One example of this is the Reichstag Fire Trial.

Little Red Riding Hood
This sequence of dramatic activities is a brilliant drama activity which goes well with any narrative (the road to WWI or WWII, the rise of Stalin or Hitler to power etc.). The dramatic activities allow you to rehearse the factual story, standpoint the different perspectives of the participants, and then apply the knowledge/principles they have acquired to a connected question.

'Washing line'
If you have not come across Ian Dawson’s ‘washing line’ concept, I recommend it.

‘Big’ Games
Over my career as a teacher, I invented a large number of more ambitious ‘big’ games which I played with the students, which I am happy to share.
All I will say, however, by way of warning, is that these games are only as good as their plenary. Like the ‘hook’ in an assembly presentation, there is a danger that the students will leave remembering the activity, but not what you intended it to teach them. So make sure that the last 15-20 minutes of every one of these games is devoted to a discussion of what they have learned from the game, how it has improved their understanding, and to drawing out practical ways this will affect what they write when in the exam.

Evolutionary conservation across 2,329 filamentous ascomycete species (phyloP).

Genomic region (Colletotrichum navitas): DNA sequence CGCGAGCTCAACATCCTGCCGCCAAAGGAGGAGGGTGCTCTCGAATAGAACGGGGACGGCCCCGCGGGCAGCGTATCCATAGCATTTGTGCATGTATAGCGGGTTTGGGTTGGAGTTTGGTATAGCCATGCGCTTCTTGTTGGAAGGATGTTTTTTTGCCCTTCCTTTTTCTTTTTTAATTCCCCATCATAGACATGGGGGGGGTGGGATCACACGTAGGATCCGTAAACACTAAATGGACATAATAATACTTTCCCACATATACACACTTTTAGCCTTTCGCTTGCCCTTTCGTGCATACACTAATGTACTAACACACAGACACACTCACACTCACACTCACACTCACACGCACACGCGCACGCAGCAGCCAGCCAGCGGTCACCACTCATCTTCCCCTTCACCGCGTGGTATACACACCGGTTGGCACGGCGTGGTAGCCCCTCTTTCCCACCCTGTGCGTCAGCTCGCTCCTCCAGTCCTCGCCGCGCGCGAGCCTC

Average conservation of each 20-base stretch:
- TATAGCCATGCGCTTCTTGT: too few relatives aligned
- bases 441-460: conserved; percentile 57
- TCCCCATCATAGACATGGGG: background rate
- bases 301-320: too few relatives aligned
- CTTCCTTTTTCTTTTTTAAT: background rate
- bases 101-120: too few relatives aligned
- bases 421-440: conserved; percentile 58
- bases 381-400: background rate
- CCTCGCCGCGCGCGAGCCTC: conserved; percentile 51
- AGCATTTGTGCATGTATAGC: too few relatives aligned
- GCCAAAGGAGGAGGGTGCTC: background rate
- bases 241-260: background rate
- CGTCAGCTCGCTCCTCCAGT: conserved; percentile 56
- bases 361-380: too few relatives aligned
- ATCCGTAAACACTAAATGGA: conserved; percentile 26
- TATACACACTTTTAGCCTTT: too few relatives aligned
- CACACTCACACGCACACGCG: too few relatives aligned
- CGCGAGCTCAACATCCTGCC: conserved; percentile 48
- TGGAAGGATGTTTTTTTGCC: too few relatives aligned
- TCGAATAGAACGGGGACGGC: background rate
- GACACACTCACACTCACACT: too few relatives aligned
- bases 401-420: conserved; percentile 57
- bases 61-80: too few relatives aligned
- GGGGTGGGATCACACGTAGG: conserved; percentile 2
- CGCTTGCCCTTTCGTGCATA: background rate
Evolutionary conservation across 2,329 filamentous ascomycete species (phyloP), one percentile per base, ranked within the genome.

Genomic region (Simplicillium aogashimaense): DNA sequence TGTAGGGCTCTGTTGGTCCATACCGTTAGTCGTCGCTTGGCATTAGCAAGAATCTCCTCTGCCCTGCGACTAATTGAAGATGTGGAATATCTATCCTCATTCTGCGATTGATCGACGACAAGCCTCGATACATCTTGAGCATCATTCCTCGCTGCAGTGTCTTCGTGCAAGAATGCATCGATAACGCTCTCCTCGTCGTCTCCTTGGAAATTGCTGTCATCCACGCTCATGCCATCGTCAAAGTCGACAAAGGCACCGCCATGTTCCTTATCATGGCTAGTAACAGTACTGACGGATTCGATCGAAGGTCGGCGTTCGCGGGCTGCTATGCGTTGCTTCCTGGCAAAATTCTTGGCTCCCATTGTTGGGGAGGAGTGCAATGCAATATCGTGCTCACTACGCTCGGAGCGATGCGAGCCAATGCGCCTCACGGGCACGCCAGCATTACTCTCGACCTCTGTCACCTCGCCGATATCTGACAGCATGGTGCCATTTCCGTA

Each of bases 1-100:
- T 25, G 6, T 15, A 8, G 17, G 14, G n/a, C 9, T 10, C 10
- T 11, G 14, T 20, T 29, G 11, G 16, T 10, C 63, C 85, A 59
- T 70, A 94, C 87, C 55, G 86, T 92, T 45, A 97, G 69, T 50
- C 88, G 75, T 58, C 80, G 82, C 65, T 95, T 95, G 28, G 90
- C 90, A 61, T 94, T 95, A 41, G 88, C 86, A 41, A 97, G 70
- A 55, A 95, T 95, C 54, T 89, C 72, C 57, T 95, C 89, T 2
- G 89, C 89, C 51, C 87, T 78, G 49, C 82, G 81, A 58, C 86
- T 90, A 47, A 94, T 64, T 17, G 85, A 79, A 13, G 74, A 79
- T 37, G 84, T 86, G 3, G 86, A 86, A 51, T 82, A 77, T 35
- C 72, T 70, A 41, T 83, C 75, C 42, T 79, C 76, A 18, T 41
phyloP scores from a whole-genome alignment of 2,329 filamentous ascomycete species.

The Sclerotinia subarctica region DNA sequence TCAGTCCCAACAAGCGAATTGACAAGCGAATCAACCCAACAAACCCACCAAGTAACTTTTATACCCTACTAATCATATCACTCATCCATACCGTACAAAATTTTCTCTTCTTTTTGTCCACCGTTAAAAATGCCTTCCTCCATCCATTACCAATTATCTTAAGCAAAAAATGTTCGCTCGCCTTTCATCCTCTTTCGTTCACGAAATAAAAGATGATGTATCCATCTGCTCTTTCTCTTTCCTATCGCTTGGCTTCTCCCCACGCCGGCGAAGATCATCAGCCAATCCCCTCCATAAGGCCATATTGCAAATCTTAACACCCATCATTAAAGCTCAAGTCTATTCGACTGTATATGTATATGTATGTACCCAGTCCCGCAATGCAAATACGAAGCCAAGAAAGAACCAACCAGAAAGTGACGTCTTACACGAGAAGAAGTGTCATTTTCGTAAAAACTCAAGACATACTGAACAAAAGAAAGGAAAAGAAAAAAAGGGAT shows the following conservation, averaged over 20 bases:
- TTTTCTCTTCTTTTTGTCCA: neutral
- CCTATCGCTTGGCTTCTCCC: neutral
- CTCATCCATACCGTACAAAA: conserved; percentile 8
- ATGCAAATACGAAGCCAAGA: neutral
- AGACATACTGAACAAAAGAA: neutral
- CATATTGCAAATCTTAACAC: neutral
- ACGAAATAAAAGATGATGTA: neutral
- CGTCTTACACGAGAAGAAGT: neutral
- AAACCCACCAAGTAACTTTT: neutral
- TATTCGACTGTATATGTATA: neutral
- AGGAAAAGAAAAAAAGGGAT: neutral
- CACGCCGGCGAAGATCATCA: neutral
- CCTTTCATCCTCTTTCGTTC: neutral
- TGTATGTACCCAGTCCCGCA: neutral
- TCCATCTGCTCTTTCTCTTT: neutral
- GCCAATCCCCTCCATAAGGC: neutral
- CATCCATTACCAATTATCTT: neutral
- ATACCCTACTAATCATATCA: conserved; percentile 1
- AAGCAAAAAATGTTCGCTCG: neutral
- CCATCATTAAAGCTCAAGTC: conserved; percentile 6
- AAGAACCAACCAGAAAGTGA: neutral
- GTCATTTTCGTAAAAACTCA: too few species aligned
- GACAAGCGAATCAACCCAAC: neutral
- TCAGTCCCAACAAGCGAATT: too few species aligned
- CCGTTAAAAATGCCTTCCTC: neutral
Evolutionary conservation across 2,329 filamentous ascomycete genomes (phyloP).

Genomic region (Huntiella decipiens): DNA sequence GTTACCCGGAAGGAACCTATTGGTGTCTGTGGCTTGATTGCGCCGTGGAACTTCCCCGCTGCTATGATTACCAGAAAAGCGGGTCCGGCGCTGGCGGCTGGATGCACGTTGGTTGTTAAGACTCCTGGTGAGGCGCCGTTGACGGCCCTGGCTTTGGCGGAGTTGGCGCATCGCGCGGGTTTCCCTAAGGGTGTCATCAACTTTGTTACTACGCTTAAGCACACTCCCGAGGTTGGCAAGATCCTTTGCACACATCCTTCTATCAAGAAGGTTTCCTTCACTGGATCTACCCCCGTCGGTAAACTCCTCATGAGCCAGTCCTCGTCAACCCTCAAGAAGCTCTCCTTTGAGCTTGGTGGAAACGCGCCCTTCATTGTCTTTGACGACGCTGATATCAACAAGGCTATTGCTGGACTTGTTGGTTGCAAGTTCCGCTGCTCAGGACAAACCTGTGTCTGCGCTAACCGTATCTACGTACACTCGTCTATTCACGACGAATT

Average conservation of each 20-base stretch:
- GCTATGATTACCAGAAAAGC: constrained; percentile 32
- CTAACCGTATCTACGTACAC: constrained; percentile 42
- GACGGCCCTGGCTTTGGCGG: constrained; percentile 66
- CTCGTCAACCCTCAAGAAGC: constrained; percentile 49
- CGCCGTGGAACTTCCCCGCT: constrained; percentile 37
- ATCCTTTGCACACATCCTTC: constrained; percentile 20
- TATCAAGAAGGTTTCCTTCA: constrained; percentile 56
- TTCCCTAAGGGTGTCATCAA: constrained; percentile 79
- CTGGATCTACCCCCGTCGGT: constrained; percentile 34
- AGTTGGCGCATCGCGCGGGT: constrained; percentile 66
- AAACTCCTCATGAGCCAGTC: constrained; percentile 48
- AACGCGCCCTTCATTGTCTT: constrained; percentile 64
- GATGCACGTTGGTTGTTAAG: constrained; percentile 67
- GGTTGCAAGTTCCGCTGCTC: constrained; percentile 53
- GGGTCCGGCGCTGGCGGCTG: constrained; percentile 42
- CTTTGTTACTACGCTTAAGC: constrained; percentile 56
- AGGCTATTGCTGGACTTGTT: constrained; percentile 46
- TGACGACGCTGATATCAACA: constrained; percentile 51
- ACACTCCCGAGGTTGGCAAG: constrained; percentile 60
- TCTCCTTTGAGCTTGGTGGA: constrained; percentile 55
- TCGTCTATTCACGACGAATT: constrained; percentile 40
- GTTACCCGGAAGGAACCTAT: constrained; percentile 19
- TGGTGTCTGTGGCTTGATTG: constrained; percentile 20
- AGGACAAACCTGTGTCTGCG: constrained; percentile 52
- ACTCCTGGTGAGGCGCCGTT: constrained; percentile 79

‘In-their-shoes’ games
These games are at base 'empathetic', because they place the student into an historical situation, and then ask them how they would have acted.  Properly played, these games can be very exciting, but they also help the students understand WHY people in the past acted as they did. 
(It is a particular personal beef that students too often write off the people and politicians of the past as 'stupid' or 'thick', and most of my games are also designed to help students understand the difficulties and problems people faced in the past.)
Note: it is vitally important that these games are followed by an extensove discussion/exposition-plenary, where you reinforce the message and relevance for their course/exam of what they have experienced in the game.
* Causes_WWI_game
* Hitler game
* Versailles negotiation game

‘Rounds’ games
This is a variant of the 'in-their-shoes' games, which sets a number of empathetic tasks - it helps pupils to understand a party's developing thinking/situation. To be honest, this is very hard, and when I have played the Nazi-Soviet Pact Game, I have always found that the pupils find it very hard to understand the messag of the game - it really needs a discussion/exposition-plenary after every round.
* Nazi-Soviet Pact game  (including ppt)